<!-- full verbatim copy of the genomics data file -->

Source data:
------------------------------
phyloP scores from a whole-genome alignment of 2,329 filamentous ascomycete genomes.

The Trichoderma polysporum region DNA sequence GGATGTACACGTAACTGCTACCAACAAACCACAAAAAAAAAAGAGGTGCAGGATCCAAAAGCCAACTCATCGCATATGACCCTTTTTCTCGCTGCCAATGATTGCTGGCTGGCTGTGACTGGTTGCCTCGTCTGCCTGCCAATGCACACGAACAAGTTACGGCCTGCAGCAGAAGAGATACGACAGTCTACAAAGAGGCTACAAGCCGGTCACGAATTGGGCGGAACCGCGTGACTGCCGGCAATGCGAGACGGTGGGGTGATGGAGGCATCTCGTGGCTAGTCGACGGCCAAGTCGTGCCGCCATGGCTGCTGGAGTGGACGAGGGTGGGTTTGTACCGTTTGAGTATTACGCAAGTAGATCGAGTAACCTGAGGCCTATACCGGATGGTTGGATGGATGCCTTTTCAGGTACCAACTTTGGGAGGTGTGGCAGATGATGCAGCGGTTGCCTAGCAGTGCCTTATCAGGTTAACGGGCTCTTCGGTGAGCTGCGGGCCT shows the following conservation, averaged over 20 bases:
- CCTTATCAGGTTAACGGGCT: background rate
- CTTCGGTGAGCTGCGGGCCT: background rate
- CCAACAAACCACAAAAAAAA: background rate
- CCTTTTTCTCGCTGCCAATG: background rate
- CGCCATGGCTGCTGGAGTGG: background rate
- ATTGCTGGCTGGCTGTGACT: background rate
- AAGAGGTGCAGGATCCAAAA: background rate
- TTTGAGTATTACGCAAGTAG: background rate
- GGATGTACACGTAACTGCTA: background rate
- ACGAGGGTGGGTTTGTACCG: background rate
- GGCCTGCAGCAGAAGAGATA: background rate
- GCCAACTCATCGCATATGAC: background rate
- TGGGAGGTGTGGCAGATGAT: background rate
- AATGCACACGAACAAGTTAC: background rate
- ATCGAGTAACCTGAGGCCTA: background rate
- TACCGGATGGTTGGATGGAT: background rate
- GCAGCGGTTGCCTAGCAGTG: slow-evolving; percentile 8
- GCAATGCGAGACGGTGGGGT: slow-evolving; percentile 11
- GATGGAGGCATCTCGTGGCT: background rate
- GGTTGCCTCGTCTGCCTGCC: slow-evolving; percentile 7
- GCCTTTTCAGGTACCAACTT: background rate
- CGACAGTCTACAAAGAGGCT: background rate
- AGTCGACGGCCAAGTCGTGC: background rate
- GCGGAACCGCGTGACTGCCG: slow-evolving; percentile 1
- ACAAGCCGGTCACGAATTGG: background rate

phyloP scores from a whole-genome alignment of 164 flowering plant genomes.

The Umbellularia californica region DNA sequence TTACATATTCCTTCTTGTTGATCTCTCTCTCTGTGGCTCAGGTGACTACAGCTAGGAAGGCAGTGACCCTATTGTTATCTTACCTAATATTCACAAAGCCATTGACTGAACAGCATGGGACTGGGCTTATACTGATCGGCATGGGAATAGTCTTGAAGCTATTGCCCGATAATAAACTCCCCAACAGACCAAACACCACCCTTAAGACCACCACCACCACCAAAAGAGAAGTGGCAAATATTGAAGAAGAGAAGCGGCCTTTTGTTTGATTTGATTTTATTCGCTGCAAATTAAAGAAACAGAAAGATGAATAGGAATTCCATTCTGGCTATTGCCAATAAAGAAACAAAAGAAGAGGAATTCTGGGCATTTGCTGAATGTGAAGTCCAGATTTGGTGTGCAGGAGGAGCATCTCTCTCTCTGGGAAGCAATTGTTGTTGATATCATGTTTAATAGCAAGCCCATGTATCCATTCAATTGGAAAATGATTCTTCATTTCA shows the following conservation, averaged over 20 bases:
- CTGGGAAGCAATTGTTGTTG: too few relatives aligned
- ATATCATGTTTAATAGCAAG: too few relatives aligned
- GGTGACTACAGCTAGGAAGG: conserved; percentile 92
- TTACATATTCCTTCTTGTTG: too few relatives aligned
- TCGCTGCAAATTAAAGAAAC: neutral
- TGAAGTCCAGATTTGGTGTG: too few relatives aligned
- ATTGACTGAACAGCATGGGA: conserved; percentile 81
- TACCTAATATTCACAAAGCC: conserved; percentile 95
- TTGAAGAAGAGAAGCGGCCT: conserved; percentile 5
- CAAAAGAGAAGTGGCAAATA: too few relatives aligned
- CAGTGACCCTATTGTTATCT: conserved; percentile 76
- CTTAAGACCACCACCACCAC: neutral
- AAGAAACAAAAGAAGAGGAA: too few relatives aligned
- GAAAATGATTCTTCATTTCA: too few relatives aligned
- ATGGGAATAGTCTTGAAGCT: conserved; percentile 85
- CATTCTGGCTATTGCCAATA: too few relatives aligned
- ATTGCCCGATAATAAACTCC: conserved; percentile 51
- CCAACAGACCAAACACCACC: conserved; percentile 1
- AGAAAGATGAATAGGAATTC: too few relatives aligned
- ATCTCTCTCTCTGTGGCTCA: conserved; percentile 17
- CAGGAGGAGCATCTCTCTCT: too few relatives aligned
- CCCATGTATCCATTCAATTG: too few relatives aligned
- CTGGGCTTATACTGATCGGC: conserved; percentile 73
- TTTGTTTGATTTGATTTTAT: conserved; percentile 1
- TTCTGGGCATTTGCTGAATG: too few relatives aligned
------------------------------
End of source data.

phyloP scores from a whole-genome alignment of 2,329 filamentous ascomycete genomes.

The Trichoderma polysporum region DNA sequence GGATGTACACGTAACTGCTACCAACAAACCACAAAAAAAAAAGAGGTGCAGGATCCAAAAGCCAACTCATCGCATATGACCCTTTTTCTCGCTGCCAATGATTGCTGGCTGGCTGTGACTGGTTGCCTCGTCTGCCTGCCAATGCACACGAACAAGTTACGGCCTGCAGCAGAAGAGATACGACAGTCTACAAAGAGGCTACAAGCCGGTCACGAATTGGGCGGAACCGCGTGACTGCCGGCAATGCGAGACGGTGGGGTGATGGAGGCATCTCGTGGCTAGTCGACGGCCAAGTCGTGCCGCCATGGCTGCTGGAGTGGACGAGGGTGGGTTTGTACCGTTTGAGTATTACGCAAGTAGATCGAGTAACCTGAGGCCTATACCGGATGGTTGGATGGATGCCTTTTCAGGTACCAACTTTGGGAGGTGTGGCAGATGATGCAGCGGTTGCCTAGCAGTGCCTTATCAGGTTAACGGGCTCTTCGGTGAGCTGCGGGCCT shows the following conservation, averaged over 20 bases:
- CCTTATCAGGTTAACGGGCT: background rate
- CTTCGGTGAGCTGCGGGCCT: background rate
- CCAACAAACCACAAAAAAAA: background rate
- CCTTTTTCTCGCTGCCAATG: background rate
- CGCCATGGCTGCTGGAGTGG: background rate
- ATTGCTGGCTGGCTGTGACT: background rate
- AAGAGGTGCAGGATCCAAAA: background rate
- TTTGAGTATTACGCAAGTAG: background rate
- GGATGTACACGTAACTGCTA: background rate
- ACGAGGGTGGGTTTGTACCG: background rate
- GGCCTGCAGCAGAAGAGATA: background rate
- GCCAACTCATCGCATATGAC: background rate
- TGGGAGGTGTGGCAGATGAT: background rate
- AATGCACACGAACAAGTTAC: background rate
- ATCGAGTAACCTGAGGCCTA: background rate
- TACCGGATGGTTGGATGGAT: background rate
- GCAGCGGTTGCCTAGCAGTG: slow-evolving; percentile 8
- GCAATGCGAGACGGTGGGGT: slow-evolving; percentile 11
- GATGGAGGCATCTCGTGGCT: background rate
- GGTTGCCTCGTCTGCCTGCC: slow-evolving; percentile 7
- GCCTTTTCAGGTACCAACTT: background rate
- CGACAGTCTACAAAGAGGCT: background rate
- AGTCGACGGCCAAGTCGTGC: background rate
- GCGGAACCGCGTGACTGCCG: slow-evolving; percentile 1
- ACAAGCCGGTCACGAATTGG: background rate

phyloP scores from a whole-genome alignment of 164 flowering plant genomes.

The Umbellularia californica region DNA sequence TTACATATTCCTTCTTGTTGATCTCTCTCTCTGTGGCTCAGGTGACTACAGCTAGGAAGGCAGTGACCCTATTGTTATCTTACCTAATATTCACAAAGCCATTGACTGAACAGCATGGGACTGGGCTTATACTGATCGGCATGGGAATAGTCTTGAAGCTATTGCCCGATAATAAACTCCCCAACAGACCAAACACCACCCTTAAGACCACCACCACCACCAAAAGAGAAGTGGCAAATATTGAAGAAGAGAAGCGGCCTTTTGTTTGATTTGATTTTATTCGCTGCAAATTAAAGAAACAGAAAGATGAATAGGAATTCCATTCTGGCTATTGCCAATAAAGAAACAAAAGAAGAGGAATTCTGGGCATTTGCTGAATGTGAAGTCCAGATTTGGTGTGCAGGAGGAGCATCTCTCTCTCTGGGAAGCAATTGTTGTTGATATCATGTTTAATAGCAAGCCCATGTATCCATTCAATTGGAAAATGATTCTTCATTTCA shows the following conservation, averaged over 20 bases:
- CTGGGAAGCAATTGTTGTTG: too few relatives aligned
- ATATCATGTTTAATAGCAAG: too few relatives aligned
- GGTGACTACAGCTAGGAAGG: conserved; percentile 92
- TTACATATTCCTTCTTGTTG: too few relatives aligned
- TCGCTGCAAATTAAAGAAAC: neutral
- TGAAGTCCAGATTTGGTGTG: too few relatives aligned
- ATTGACTGAACAGCATGGGA: conserved; percentile 81
- TACCTAATATTCACAAAGCC: conserved; percentile 95
- TTGAAGAAGAGAAGCGGCCT: conserved; percentile 5
- CAAAAGAGAAGTGGCAAATA: too few relatives aligned
- CAGTGACCCTATTGTTATCT: conserved; percentile 76
- CTTAAGACCACCACCACCAC: neutral
- AAGAAACAAAAGAAGAGGAA: too few relatives aligned
- GAAAATGATTCTTCATTTCA: too few relatives aligned
- ATGGGAATAGTCTTGAAGCT: conserved; percentile 85
- CATTCTGGCTATTGCCAATA: too few relatives aligned
- ATTGCCCGATAATAAACTCC: conserved; percentile 51
- CCAACAGACCAAACACCACC: conserved; percentile 1
- AGAAAGATGAATAGGAATTC: too few relatives aligned
- ATCTCTCTCTCTGTGGCTCA: conserved; percentile 17
- CAGGAGGAGCATCTCTCTCT: too few relatives aligned
- CCCATGTATCCATTCAATTG: too few relatives aligned
- CTGGGCTTATACTGATCGGC: conserved; percentile 73
- TTTGTTTGATTTGATTTTAT: conserved; percentile 1
- TTCTGGGCATTTGCTGAATG: too few relatives aligned